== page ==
Makeup veteran Dick Page is the accidental food influencer we needed

Fish stew, curries on curries, trash can frittatas, hakurei turnips, hispi cabbage, “lovely hot buttery” grits; these sound more like the sleep-talk of a starved, overworked sous-chef than the everyday Instagram caption vocabulary of a veteran makeup artist (especially one with enough Vogue covers to erect a rather massive dinner table). No, Dick Page is, in fact, no beauty influencer per se, though, his career which spans three decades worth of fashion iterations from The Face and Moss and Edward Enninful at i-D to The (relaunched) Face and Moss and Enninful helming British Vogue, gives him a certain carte blanche in terms of weighing the influence of his career. What does he do with that kind of sheer professional power? You could, for example, post at once a humble loaf of bread and then in the next instant an image of Gigi Hadid’s head––without flinching. Page, or @dickpageface, does so, nimbly and deliciously. His posts of his lovingly prepared plates are credentials of gourmandship on his feed followed by his industry peers and collaborators like Inez and Vinoodh, Jimmy Paul, Edward Enninful and 60k others, including Drew Barrymore. Recipes for, say, a pan fried salted salmon or a crispy fried cod take the place of the common beauty tutorial and carry with them the same satisfaction as binging the food channels. It is simply a good one to follow, just like his own culinary sentiment: “I don’t know what got me started, other than just enjoying my food!” Read what else Page told below.

Image: @dickpageface

Would you say you have a signature style?
My only signature, I think/hope, is that the food looks appealing and inviting, not too fancy or abstract.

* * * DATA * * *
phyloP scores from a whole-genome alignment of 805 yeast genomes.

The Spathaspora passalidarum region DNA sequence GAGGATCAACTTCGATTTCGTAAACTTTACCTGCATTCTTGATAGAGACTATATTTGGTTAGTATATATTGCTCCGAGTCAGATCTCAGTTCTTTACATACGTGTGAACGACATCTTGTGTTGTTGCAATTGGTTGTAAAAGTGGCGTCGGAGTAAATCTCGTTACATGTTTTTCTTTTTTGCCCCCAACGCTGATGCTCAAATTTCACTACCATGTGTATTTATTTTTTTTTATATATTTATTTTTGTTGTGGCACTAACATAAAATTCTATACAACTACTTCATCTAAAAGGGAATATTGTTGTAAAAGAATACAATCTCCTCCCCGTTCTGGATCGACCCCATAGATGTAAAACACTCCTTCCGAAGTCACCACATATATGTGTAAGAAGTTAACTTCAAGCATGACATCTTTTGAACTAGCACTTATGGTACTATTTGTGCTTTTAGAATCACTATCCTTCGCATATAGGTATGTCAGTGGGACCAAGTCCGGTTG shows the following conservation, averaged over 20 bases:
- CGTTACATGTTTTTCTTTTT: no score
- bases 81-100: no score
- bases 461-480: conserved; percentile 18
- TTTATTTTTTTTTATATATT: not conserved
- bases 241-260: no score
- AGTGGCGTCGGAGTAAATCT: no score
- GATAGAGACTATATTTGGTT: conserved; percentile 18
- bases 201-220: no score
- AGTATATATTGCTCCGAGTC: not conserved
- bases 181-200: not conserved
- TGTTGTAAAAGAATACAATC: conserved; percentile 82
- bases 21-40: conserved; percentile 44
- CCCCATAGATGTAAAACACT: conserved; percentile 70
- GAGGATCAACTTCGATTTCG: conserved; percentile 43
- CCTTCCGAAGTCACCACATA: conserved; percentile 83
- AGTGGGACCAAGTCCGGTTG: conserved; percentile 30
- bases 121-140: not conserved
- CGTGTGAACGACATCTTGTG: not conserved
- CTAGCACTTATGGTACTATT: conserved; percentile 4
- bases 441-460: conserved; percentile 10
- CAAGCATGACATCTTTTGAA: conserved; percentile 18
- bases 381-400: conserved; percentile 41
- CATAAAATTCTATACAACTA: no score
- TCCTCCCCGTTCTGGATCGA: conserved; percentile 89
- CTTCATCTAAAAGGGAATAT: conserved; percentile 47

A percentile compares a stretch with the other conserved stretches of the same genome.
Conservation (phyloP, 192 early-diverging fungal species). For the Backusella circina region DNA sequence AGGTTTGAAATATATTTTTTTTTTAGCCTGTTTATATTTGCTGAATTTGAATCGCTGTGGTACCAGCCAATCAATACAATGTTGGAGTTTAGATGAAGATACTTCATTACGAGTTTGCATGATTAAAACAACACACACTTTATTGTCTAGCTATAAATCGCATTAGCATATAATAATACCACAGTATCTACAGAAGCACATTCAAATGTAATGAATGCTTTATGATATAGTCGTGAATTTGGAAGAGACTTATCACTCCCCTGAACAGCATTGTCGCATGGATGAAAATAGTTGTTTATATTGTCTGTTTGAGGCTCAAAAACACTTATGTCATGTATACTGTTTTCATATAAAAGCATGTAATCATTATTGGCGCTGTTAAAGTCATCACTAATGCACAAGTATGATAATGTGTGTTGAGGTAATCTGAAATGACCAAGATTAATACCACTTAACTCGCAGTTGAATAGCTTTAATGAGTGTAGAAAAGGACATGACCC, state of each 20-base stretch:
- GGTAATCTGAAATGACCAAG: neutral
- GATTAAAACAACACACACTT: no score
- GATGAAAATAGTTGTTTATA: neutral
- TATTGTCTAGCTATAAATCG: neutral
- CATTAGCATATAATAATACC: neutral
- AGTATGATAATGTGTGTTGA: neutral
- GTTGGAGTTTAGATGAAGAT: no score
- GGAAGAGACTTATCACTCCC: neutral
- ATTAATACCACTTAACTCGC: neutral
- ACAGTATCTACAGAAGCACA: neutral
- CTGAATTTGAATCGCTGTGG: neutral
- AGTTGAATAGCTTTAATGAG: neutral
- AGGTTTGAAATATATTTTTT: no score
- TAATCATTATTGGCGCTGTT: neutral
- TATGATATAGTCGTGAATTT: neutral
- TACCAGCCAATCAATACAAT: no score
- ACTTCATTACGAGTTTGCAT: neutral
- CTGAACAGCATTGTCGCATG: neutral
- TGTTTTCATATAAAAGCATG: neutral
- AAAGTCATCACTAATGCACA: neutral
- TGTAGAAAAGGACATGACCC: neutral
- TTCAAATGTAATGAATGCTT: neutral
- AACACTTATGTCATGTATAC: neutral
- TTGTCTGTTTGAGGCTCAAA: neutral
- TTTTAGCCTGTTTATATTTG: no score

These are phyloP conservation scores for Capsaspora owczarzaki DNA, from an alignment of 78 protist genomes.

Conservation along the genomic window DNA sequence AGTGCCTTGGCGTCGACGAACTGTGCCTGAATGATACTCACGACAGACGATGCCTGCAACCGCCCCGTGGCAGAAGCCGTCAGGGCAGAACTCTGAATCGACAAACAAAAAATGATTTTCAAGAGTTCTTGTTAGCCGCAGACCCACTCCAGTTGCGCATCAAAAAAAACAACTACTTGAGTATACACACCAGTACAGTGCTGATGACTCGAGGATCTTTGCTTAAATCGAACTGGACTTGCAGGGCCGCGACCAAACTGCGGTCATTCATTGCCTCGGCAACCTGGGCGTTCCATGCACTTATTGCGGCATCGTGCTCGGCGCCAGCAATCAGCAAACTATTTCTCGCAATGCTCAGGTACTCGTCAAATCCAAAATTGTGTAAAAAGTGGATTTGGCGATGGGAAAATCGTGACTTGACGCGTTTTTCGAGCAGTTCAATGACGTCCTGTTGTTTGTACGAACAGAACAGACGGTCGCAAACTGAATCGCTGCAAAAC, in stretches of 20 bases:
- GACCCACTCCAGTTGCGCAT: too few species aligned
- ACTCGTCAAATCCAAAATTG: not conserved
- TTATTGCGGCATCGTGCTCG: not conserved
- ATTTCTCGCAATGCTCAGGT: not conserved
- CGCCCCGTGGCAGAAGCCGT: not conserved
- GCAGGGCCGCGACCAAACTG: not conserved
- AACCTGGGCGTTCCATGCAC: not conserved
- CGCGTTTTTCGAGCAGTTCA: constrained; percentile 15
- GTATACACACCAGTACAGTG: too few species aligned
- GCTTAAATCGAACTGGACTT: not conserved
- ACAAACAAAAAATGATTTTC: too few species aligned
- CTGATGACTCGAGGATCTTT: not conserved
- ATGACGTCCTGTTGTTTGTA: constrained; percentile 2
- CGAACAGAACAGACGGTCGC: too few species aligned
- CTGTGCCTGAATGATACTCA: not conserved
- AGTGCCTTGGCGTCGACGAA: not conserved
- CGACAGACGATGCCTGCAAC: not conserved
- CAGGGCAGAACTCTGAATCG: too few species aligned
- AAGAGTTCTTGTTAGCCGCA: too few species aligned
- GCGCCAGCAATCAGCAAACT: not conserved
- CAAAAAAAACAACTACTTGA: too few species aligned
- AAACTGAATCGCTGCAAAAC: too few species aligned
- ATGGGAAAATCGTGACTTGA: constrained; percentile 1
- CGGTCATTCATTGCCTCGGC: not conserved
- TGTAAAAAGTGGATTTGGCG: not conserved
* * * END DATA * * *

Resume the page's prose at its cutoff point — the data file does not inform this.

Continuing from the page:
Your breakthrough food discovery versus your breakthrough makeup discovery?
The food discovery is that mastering a handful of simple methods or techniques make lots of different dishes easy to prepare. I guess the same holds true with makeup.

Has your Instagram following added any pressure to culinary success in your kitchen—knowing the meal has to look great?
Nope! It’s what it is. I sometimes push the food around on the plate to look prettier, or add a bit of colourful something if it’s drab, but we’re about to eat and I don’t want it to get cold so I’ve got to be quick!

Do you feel fortunate to not have developed your early career as a makeup artist in front of a social media audience?
That’s quite a loaded question, but I’ve no way of knowing what could be different. I’ve been doing makeup for over thirty years and social media is both a blessing and a curse, but I suppose I’m glad that the whole fashion arena was smaller when I began. There was an understanding that visuals had value, that it was worth waiting for a magazine to be published and seeing work in print instead of on a wee screen as we do now, although I can’t imagine that anyone really saw that coming!

A few of your favorite places to eat? Favorite people to eat with?
I love to eat with my husband James, and with family and friends. I cook when we’re at home most nights, so eating out is usually a holiday treat or when we’re abroad for any reason. In New York I like Xi’an Famous Foods for the occasional lunch.

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